Wednesday, 18 November 2015

Pacific cod may have learned to hunt seabirds, research indicates

Alaska Dispatch News
November 9, 2015

You could call it revenge on the birds.

While many marine birds are well known for their skills at diving into the sea to pluck out fishy meals, there is now solid evidence that some Pacific cod have turned the tables on the avian species.

The practice came to light a few years ago when seafood workers in Dutch Harbor noticed that some of the cod they were processing came with extra features -- partially digested birds in the fish stomachs.

Scientists from the Alaska SeaLife Center and University of Alaska have now examined remains of 74 birds collected from cod stomachs in 2011 and have some findings described in a study published online in the journal Marine Ornithology.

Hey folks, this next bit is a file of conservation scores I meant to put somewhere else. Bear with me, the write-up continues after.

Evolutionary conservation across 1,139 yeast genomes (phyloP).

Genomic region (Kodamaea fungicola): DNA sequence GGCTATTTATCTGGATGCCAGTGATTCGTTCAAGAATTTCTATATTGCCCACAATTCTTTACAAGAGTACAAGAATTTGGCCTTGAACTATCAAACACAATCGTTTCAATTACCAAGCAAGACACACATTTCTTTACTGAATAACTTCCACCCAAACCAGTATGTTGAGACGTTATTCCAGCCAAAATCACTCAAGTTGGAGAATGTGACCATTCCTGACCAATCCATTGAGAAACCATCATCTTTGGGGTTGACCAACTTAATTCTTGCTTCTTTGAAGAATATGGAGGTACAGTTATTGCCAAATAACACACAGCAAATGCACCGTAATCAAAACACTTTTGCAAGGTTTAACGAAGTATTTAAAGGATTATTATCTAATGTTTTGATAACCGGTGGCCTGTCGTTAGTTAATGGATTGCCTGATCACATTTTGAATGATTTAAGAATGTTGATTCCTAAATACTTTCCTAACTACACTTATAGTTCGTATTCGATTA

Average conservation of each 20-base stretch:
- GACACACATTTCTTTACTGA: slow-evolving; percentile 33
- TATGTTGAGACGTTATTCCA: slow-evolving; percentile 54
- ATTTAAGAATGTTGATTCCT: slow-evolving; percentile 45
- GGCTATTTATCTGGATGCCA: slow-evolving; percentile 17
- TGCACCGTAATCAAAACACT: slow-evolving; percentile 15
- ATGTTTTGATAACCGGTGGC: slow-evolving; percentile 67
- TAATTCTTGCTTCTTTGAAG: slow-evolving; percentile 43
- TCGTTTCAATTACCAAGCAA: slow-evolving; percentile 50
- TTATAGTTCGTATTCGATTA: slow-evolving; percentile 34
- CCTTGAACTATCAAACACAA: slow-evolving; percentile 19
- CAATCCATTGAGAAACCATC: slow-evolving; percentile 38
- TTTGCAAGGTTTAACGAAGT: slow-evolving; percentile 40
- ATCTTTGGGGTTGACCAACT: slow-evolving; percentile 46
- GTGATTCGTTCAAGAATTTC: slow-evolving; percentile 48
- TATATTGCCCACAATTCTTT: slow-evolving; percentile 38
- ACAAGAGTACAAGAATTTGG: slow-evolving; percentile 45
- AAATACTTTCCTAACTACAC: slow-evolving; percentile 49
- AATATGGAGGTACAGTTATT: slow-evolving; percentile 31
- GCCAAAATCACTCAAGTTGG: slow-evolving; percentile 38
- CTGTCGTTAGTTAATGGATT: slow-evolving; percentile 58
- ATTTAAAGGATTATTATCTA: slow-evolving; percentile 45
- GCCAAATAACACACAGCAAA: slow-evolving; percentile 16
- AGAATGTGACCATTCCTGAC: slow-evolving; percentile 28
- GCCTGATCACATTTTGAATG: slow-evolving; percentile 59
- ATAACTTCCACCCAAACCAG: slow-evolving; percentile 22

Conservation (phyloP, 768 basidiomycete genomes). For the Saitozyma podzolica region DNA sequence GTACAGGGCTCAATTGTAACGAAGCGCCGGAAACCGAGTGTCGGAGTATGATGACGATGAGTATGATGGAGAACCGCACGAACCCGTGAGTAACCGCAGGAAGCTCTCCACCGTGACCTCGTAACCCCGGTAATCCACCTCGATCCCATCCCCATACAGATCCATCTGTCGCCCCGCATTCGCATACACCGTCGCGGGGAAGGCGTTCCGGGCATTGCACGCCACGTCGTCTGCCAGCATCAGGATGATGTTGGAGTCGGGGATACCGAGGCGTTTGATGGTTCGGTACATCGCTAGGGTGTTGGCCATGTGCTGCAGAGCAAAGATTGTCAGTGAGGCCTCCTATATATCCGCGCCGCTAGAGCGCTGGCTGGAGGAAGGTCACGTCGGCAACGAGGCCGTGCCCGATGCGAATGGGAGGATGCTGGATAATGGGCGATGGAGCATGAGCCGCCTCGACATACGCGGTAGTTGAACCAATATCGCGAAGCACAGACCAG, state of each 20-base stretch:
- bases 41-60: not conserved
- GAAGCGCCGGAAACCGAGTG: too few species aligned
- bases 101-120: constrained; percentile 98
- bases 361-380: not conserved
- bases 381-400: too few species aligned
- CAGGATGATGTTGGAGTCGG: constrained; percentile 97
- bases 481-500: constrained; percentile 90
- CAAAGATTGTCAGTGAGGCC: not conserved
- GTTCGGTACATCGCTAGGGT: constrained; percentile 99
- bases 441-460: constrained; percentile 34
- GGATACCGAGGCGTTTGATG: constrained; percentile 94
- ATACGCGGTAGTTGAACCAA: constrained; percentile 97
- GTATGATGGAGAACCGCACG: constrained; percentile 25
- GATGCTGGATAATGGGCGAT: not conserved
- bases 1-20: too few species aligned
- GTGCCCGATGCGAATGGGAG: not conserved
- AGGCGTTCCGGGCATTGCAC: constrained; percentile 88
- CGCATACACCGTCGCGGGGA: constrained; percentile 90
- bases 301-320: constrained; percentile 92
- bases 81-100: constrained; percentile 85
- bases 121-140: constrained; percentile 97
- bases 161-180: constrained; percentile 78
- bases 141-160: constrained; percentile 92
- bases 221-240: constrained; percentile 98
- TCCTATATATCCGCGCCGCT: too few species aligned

The bird remains come from cod caught in the Aleutian Islands region, off Cape Sarichef in Unimak Pass, using trawl and pot gear. The fish were processed at the UniSea plant in Dutch Harbor; the plant froze the bird remains and sent them to the scientists for analysis.

There have been other known cases of big fish eating small seabirds elsewhere in the world, the new study says, and past surveys by the National Oceanic and Atmospheric Administration have turned up, in very rare instances, bits of birds inside cod. In one case, a NOAA researcher found a murre foot in a cod stomach.

But the evidence from Dutch Harbor appears to be the first documentation of Pacific cod making a practice of eating birds, said study co-author Tuula Hollmen, science director at the SeaLife Center and an associate professor at the University of Alaska Fairbanks' School of Fisheries and Ocean Sciences.




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